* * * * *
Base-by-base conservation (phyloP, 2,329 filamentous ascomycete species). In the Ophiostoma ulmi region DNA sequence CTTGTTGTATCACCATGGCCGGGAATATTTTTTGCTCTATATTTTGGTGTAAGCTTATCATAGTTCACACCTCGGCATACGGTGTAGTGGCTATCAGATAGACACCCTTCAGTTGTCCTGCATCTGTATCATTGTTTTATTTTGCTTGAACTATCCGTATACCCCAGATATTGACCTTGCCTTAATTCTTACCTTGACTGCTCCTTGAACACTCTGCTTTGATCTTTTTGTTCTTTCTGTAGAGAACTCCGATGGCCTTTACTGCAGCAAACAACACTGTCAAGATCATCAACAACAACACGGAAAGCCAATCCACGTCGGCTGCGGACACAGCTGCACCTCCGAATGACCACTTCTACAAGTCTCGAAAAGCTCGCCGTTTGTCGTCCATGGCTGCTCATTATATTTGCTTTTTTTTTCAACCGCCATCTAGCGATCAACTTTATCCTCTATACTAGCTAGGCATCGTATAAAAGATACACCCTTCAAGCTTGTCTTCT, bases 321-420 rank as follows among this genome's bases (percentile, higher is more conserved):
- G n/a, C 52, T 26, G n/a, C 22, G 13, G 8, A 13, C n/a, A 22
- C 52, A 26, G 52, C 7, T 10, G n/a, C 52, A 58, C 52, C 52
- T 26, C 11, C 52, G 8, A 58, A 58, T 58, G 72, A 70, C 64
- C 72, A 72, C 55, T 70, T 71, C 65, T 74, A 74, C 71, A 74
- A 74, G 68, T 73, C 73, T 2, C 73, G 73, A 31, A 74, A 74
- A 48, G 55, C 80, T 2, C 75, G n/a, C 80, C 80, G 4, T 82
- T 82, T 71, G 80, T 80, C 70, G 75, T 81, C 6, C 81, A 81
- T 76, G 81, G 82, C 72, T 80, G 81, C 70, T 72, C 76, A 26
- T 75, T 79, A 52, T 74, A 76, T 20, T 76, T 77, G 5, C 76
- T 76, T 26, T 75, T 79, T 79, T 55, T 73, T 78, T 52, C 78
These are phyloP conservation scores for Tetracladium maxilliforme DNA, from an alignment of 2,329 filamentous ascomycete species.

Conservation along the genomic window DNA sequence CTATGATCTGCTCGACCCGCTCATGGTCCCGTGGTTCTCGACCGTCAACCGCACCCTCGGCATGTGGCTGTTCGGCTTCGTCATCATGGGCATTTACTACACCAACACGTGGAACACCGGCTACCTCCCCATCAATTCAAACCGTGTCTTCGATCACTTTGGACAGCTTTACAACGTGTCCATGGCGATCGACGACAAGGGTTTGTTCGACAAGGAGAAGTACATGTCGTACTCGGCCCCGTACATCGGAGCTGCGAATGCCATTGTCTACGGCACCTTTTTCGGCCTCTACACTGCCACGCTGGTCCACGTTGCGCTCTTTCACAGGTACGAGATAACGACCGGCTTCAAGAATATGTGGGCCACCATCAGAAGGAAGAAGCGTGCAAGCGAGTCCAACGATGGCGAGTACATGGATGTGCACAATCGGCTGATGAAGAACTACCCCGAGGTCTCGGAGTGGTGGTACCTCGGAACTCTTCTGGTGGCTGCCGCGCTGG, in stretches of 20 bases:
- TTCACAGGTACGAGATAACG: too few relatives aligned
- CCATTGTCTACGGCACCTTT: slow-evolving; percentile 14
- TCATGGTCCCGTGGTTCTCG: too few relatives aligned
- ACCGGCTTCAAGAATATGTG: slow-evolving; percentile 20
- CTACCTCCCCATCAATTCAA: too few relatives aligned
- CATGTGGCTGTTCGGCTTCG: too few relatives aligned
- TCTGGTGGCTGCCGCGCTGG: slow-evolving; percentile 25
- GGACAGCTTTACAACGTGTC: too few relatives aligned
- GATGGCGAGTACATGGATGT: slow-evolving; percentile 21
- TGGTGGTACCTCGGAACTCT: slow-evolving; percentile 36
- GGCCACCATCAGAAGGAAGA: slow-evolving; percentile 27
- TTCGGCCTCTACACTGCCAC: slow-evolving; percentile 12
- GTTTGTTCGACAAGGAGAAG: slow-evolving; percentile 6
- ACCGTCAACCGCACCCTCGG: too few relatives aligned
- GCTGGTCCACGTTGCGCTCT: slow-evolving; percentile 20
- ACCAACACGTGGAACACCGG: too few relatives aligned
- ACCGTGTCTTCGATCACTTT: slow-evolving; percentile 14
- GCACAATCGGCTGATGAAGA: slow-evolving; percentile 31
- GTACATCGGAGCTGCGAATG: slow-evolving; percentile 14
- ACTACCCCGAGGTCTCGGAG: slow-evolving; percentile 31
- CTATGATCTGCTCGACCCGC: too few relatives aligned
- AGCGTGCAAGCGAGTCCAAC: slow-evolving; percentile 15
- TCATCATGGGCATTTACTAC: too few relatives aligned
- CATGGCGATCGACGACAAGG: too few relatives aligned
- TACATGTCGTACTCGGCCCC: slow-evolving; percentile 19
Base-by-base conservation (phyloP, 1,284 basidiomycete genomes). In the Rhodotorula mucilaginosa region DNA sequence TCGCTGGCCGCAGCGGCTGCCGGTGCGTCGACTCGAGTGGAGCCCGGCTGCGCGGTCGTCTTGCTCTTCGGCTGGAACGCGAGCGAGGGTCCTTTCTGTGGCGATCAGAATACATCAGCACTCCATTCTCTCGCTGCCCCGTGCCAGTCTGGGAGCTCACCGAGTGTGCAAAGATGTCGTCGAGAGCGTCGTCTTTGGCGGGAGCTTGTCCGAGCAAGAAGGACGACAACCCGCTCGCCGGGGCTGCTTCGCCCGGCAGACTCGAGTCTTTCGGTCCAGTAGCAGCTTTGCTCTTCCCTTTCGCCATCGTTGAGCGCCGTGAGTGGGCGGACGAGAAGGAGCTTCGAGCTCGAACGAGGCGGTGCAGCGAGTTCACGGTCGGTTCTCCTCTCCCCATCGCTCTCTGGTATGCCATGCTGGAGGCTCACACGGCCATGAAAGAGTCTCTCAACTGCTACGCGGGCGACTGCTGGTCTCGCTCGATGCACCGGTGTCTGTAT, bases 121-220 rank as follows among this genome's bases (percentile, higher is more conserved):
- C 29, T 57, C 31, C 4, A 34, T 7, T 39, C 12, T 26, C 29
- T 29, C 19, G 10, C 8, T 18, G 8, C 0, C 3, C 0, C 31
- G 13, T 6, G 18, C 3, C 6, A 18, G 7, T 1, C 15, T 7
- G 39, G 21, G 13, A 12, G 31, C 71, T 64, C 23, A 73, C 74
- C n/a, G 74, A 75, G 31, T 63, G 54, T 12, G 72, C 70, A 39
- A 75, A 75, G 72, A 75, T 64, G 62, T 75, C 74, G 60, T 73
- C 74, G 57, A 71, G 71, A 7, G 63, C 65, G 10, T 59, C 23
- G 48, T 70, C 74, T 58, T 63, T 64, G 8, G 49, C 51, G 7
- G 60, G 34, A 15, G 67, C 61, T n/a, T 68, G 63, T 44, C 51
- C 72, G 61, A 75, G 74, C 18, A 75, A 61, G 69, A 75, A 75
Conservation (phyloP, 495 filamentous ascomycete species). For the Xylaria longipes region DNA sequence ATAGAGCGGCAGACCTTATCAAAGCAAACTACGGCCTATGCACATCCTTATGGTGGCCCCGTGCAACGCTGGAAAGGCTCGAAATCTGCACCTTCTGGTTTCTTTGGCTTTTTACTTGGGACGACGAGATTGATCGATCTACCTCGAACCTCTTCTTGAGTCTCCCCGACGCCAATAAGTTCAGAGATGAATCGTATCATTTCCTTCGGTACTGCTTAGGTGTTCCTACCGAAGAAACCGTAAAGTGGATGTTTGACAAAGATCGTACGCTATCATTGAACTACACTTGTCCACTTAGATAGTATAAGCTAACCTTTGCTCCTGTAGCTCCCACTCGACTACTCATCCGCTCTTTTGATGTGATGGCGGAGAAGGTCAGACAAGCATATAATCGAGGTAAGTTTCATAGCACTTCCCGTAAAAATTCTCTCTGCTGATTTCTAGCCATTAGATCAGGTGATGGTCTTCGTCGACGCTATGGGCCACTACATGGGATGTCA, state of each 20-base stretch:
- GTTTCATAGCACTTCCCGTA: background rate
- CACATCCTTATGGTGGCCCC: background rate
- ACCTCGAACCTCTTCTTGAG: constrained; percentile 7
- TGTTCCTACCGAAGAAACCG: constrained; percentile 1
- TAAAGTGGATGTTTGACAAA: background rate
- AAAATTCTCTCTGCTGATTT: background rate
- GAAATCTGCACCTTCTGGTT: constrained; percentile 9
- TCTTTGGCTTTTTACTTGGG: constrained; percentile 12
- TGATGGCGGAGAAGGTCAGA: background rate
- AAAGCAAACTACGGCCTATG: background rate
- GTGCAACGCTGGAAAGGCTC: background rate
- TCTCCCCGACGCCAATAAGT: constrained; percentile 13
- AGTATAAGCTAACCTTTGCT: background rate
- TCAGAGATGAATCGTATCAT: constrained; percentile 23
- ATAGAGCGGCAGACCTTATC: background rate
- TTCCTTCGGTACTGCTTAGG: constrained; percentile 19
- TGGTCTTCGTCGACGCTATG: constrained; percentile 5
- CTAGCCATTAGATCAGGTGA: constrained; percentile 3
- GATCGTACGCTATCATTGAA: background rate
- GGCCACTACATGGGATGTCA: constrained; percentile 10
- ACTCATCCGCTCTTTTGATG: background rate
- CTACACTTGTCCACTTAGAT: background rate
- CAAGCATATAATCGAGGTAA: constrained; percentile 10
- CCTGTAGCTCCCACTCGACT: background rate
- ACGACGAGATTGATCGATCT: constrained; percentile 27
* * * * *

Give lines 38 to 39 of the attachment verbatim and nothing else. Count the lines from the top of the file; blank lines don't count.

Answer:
- TACATGTCGTACTCGGCCCC: slow-evolving; percentile 19
Base-by-base conservation (phyloP, 1,284 basidiomycete genomes). In the Rhodotorula mucilaginosa region DNA sequence TCGCTGGCCGCAGCGGCTGCCGGTGCGTCGACTCGAGTGGAGCCCGGCTGCGCGGTCGTCTTGCTCTTCGGCTGGAACGCGAGCGAGGGTCCTTTCTGTGGCGATCAGAATACATCAGCACTCCATTCTCTCGCTGCCCCGTGCCAGTCTGGGAGCTCACCGAGTGTGCAAAGATGTCGTCGAGAGCGTCGTCTTTGGCGGGAGCTTGTCCGAGCAAGAAGGACGACAACCCGCTCGCCGGGGCTGCTTCGCCCGGCAGACTCGAGTCTTTCGGTCCAGTAGCAGCTTTGCTCTTCCCTTTCGCCATCGTTGAGCGCCGTGAGTGGGCGGACGAGAAGGAGCTTCGAGCTCGAACGAGGCGGTGCAGCGAGTTCACGGTCGGTTCTCCTCTCCCCATCGCTCTCTGGTATGCCATGCTGGAGGCTCACACGGCCATGAAAGAGTCTCTCAACTGCTACGCGGGCGACTGCTGGTCTCGCTCGATGCACCGGTGTCTGTAT, bases 121-220 rank as follows among this genome's bases (percentile, higher is more conserved):